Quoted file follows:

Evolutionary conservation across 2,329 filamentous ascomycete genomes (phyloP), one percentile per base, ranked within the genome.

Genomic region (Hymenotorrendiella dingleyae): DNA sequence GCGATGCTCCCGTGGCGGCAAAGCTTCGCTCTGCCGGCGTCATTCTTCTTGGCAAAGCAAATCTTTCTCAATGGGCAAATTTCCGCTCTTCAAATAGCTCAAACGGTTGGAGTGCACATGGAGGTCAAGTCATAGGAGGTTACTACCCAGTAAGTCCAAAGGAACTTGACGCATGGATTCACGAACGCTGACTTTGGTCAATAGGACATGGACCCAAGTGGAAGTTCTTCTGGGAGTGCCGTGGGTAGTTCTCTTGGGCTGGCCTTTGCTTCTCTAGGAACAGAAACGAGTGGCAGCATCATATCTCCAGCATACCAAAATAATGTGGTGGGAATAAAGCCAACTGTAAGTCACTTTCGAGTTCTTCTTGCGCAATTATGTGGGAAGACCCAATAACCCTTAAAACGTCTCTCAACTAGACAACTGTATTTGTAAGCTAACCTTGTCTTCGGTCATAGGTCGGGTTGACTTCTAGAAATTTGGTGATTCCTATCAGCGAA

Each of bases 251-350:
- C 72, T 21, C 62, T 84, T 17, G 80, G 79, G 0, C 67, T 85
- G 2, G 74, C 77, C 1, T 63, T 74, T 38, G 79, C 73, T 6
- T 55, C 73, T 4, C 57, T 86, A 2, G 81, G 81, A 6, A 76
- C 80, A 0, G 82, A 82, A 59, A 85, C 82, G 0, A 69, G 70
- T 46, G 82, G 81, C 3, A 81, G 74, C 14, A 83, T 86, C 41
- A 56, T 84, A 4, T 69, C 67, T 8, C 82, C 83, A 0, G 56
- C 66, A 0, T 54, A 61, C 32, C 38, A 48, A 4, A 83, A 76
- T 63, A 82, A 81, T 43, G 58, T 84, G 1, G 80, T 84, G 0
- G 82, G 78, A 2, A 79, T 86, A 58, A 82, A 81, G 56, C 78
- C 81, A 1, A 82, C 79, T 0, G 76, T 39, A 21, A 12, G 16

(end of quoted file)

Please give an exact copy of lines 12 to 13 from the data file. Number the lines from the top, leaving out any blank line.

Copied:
- G 82, G 78, A 2, A 79, T 86, A 58, A 82, A 81, G 56, C 78
- C 81, A 1, A 82, C 79, T 0, G 76, T 39, A 21, A 12, G 16